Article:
The framers of the Constitution couldn't have foreseen a time in which technology allowed more than 2.7 billion people to communicate worldwide via interconnected digital platforms. This exponential growth of speech is without precedent -- and it requires us to be clear on who the real speakers are.
In the letter to Joe Biden, an emboldened, defiant, and lawless Sheriff Hanlin declared his opposition to any gun control legislation and his commitment as sheriff to disobey any such laws. Simply stated, the sheriff went on record saying he would break the law by ignoring the law, because that law violated his First Amendment personal beliefs
For now, we have an endless litany of tragedies to which we react with collective pathos and impotence, knowing for certain that we await the next. We have a bizarre double-standard, in which the First Amendment is spared the tortured literalism imposed upon the Second by those with ulterior motives.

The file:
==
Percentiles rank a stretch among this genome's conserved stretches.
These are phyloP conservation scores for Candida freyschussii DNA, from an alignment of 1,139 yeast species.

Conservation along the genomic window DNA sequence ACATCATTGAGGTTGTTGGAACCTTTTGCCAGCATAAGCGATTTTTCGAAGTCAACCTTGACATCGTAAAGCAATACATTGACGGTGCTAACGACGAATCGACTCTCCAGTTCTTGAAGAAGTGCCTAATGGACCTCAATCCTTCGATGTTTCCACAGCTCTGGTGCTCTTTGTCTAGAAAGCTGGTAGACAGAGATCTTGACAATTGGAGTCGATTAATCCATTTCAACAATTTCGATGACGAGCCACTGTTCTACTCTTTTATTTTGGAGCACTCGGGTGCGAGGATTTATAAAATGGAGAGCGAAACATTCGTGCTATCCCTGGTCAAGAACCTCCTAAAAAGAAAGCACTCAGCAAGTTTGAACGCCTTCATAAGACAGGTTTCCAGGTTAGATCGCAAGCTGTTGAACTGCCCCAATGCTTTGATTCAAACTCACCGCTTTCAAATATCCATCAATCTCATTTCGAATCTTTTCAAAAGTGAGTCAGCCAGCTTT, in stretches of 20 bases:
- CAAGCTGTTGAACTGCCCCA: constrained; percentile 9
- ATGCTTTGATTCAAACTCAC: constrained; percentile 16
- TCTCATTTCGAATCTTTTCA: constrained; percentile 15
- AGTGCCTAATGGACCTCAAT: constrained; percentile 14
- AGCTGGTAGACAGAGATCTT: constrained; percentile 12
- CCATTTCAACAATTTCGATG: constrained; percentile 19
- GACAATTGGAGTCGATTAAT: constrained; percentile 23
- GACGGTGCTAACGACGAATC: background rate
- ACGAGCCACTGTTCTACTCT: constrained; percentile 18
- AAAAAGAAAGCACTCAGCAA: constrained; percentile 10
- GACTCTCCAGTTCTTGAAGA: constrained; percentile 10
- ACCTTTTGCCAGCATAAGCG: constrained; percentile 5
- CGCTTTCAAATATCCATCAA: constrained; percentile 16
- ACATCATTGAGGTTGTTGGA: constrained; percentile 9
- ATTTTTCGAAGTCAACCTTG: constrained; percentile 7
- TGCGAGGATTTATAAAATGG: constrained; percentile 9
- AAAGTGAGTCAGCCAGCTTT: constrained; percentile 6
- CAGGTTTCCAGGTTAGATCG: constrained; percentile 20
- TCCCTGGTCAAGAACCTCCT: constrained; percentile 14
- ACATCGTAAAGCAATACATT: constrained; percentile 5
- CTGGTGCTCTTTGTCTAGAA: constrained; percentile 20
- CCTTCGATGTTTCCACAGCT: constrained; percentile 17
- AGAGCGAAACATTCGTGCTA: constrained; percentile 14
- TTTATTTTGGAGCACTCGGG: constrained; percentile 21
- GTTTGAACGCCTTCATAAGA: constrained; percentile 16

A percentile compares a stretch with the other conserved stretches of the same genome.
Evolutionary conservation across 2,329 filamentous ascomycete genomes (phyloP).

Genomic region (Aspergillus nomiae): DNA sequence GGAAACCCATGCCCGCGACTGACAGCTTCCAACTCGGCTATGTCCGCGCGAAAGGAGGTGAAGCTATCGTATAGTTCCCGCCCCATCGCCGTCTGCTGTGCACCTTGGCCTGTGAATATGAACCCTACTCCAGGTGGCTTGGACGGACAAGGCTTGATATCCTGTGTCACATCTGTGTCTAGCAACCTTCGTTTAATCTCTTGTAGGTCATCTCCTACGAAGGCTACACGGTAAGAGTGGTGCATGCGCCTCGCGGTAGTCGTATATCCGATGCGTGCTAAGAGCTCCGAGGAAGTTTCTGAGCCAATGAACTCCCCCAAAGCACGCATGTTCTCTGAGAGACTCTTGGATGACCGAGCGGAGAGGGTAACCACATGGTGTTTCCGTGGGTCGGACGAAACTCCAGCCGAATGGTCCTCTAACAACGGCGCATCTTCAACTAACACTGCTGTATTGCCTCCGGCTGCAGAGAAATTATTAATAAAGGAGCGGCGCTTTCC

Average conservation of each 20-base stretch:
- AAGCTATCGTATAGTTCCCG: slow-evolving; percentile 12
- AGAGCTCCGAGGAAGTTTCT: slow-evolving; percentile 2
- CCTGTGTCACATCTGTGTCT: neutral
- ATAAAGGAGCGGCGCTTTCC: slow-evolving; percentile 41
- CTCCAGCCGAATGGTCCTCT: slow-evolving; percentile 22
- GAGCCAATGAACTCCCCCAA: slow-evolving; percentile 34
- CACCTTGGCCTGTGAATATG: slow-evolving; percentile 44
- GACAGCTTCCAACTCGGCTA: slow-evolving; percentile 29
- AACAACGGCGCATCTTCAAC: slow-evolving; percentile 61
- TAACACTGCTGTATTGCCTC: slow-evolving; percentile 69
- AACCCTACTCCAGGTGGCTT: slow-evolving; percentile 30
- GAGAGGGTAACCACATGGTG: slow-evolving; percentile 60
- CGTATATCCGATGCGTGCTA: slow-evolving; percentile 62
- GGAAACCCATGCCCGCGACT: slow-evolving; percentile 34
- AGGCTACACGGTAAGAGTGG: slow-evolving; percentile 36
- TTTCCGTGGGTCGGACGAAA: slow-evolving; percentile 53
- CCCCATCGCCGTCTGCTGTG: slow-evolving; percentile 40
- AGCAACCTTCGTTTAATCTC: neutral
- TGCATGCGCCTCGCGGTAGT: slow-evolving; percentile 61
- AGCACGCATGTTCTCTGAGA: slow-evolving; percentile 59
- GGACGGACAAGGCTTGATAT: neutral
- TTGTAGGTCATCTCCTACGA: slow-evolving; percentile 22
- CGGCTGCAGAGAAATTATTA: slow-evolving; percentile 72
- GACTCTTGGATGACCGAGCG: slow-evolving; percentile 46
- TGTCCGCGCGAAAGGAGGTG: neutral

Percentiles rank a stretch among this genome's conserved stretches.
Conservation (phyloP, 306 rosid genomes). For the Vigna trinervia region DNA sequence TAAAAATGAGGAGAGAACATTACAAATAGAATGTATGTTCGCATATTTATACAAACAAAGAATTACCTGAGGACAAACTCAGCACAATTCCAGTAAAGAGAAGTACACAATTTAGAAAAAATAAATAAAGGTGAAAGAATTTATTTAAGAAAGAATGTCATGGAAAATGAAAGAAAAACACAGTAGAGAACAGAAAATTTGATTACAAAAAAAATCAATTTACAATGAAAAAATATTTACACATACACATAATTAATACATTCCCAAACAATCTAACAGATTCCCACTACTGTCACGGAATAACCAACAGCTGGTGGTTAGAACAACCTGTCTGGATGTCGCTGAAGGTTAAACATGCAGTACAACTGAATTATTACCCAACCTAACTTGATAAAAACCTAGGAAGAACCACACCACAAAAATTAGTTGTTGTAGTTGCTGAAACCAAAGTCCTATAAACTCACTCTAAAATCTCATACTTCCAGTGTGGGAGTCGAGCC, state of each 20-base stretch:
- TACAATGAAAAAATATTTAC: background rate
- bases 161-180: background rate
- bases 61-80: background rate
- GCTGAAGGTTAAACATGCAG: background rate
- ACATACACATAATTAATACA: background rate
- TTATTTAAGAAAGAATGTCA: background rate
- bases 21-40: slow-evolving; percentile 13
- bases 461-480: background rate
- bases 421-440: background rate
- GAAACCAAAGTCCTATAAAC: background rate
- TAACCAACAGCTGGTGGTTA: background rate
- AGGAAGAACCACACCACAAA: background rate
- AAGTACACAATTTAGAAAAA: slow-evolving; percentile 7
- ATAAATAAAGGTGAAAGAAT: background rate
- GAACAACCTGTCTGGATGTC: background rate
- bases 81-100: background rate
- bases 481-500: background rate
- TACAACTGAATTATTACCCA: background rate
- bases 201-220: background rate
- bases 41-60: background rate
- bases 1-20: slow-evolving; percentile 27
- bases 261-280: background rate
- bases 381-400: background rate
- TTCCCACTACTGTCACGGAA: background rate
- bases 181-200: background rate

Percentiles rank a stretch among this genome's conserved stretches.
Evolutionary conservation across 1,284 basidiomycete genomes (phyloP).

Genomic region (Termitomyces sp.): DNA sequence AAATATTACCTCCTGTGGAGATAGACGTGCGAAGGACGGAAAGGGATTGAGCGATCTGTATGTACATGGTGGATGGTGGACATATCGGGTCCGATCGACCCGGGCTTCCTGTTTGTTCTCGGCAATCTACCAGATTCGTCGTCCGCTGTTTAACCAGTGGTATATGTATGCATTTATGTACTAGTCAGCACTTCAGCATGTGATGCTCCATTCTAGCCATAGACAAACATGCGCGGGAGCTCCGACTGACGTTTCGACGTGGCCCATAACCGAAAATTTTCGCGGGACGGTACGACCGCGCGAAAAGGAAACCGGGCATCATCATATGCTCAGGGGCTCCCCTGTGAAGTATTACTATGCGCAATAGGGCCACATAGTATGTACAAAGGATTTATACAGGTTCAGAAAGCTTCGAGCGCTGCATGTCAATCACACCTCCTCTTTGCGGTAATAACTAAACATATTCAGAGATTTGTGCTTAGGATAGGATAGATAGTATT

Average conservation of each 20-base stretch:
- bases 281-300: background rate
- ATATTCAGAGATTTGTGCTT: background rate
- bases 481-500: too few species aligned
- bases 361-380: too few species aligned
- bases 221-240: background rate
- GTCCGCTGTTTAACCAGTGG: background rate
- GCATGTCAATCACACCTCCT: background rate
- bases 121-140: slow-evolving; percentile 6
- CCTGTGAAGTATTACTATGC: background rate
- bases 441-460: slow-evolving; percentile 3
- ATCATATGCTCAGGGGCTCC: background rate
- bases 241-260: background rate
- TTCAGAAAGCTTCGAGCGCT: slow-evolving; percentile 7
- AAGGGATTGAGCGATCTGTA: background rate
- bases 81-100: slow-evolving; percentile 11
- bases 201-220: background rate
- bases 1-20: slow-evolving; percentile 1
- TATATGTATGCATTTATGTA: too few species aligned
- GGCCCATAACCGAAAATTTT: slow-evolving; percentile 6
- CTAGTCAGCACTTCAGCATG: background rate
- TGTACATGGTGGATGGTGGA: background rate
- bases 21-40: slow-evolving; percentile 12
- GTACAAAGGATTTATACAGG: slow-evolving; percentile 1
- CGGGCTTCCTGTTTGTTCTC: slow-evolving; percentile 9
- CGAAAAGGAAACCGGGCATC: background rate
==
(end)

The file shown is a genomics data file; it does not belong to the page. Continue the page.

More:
The statement, which can be adapted to all universities -- not just the University of Chicago -- guarantees "all members of the University community the broadest possible latitude to speak, write, listen, challenge, and learn." Most importantly, it makes clear that "it is not the proper role of the University to attempt to shield individuals from ideas and opinions they find unwelcome, disagreeable, or even deeply offensive."
They say that America is the land of the free. It's a principle upon which our nation was built, enshrined in the First Amendment and the national anthem taught in schools. But as I hiked into the woods to find a place to hide my sacred eagle feathers out of fear of being arrested, I wondered how free we really are.
As a highly educated person, as a candidate for the presidency, and as someone who has co-authored, along with your wife Candy, a book titled A More Perfect Union: What We the People Can Do to Reclaim Our Constitutional Liberties, you should have a more enlightened understanding of our nation's foundational document.
The Kim Davis situation raises interesting questions about the meaning and practical effect of the freedom of religion. Although, for reasons that I will explain, the issue today is one of public policy, rather than constitutional law, the evolution of constitutional principles in this realm is illuminating.